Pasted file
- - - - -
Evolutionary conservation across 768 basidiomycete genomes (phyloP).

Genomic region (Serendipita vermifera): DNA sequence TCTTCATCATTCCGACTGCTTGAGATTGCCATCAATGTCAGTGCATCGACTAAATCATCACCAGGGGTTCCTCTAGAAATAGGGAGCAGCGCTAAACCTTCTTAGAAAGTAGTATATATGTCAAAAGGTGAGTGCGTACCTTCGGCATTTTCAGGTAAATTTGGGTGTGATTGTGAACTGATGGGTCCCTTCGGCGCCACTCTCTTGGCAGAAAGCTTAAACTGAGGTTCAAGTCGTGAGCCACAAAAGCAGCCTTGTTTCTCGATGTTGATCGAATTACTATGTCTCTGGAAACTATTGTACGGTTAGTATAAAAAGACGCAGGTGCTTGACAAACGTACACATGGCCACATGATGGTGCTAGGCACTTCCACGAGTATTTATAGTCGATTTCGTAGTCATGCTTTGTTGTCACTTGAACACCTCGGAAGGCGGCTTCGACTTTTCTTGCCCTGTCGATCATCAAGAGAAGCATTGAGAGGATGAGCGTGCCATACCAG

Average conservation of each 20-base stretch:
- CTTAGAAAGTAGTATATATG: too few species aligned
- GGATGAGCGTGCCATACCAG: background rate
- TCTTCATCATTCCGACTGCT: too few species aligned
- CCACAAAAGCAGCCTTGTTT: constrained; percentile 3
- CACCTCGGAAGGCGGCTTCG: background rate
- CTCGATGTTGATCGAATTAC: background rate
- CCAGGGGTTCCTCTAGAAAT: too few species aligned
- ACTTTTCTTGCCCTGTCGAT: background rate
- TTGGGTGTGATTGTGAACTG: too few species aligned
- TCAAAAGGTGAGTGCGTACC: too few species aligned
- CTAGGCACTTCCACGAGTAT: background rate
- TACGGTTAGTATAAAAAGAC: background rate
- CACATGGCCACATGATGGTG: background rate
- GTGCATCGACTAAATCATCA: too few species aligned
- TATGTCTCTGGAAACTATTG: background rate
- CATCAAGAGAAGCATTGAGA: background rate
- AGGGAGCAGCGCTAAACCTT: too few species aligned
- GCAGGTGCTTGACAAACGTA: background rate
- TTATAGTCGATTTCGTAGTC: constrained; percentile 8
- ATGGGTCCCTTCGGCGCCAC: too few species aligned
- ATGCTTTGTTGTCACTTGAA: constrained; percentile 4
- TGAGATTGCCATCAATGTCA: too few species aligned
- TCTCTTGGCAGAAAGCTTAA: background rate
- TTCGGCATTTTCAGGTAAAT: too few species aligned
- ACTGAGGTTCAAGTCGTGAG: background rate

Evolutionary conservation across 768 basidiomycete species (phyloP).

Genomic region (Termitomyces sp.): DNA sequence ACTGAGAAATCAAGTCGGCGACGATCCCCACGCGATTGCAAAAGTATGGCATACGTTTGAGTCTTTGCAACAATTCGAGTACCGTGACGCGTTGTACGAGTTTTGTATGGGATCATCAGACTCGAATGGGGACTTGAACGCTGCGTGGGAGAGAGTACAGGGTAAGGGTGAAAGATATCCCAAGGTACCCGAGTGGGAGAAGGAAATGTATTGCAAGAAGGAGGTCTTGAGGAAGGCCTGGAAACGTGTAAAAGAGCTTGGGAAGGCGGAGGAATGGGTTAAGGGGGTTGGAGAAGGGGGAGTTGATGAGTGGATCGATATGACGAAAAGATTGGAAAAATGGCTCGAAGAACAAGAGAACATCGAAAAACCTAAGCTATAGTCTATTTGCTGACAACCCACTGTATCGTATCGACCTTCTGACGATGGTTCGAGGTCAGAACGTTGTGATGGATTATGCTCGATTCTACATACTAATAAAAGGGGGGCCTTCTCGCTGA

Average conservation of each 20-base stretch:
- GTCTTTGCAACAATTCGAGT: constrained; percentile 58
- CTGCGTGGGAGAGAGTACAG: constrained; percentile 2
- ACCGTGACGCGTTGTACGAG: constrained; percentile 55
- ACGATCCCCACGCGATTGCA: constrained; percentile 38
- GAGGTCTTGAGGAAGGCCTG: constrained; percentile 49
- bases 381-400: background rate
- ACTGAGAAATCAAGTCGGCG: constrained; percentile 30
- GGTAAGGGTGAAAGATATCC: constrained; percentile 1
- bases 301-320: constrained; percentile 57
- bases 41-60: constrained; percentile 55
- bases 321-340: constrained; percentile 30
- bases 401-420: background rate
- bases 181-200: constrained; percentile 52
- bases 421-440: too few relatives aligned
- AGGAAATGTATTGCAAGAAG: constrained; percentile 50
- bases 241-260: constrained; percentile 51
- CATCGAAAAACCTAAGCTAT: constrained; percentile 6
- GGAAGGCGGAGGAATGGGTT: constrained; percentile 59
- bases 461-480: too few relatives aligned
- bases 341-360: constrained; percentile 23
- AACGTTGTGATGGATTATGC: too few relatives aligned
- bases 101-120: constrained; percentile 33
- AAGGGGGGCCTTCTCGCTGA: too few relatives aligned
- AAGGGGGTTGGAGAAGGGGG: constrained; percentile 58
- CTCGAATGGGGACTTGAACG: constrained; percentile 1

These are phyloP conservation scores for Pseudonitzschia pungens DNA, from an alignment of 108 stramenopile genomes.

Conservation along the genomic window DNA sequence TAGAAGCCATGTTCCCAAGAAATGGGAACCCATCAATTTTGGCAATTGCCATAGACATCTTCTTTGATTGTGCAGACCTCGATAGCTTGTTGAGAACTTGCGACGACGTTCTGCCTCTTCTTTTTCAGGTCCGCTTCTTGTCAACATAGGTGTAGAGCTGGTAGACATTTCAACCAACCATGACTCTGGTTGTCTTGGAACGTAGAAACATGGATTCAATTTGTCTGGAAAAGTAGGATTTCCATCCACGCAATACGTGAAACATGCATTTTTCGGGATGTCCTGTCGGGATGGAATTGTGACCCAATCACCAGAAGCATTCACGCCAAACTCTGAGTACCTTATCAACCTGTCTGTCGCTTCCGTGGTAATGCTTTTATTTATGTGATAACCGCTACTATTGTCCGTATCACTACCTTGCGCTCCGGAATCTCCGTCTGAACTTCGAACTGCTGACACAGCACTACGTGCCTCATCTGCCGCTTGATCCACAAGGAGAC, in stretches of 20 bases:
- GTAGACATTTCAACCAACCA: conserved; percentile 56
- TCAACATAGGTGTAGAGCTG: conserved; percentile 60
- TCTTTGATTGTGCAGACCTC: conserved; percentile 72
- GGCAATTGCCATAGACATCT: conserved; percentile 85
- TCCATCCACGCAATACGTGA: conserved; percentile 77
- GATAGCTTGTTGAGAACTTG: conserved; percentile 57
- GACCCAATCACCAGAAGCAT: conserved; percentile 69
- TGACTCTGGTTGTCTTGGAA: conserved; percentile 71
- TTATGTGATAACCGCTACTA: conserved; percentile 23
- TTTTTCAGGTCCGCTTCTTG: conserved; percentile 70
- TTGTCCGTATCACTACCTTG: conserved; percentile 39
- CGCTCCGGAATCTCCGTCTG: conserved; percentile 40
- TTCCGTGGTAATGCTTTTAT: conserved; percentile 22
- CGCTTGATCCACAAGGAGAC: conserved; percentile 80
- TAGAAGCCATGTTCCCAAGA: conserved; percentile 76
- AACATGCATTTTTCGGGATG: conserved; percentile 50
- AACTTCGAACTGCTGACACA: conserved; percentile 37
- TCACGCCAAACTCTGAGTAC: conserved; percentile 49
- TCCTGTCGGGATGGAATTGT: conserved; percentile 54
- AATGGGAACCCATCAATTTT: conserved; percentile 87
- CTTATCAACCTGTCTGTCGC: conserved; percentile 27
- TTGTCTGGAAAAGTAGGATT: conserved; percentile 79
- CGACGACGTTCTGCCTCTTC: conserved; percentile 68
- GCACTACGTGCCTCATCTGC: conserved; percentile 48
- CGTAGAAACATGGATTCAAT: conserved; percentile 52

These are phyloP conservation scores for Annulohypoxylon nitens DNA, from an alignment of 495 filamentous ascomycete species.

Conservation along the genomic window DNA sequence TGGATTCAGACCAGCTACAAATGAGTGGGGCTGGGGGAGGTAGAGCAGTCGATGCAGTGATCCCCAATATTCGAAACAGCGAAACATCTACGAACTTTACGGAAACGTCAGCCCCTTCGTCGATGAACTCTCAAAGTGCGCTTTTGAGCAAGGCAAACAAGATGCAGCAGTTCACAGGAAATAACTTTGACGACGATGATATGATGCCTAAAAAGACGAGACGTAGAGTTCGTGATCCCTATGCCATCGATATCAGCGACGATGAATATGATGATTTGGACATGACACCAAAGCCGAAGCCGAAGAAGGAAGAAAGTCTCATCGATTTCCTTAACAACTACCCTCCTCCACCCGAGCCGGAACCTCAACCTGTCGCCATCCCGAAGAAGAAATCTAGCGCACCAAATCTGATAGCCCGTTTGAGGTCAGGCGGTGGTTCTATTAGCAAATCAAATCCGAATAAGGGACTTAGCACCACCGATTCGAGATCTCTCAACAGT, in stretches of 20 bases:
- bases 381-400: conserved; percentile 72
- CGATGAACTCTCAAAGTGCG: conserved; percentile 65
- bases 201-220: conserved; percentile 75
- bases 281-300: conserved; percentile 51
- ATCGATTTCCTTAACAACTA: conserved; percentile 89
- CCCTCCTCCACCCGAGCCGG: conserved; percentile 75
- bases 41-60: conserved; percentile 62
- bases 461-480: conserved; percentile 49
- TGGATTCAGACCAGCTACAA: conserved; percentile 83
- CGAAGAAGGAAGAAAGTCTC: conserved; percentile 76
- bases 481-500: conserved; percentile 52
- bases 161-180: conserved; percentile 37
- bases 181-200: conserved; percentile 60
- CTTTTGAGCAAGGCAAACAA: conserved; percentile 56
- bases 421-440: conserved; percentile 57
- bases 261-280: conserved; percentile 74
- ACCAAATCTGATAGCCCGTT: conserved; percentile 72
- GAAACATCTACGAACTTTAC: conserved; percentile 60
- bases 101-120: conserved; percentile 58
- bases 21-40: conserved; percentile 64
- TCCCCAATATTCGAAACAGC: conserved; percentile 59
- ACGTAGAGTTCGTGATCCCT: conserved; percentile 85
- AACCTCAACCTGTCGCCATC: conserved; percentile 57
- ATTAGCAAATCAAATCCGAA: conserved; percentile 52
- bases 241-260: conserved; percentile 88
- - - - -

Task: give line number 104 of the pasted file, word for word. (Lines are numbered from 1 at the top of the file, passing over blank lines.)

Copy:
- bases 101-120: conserved; percentile 58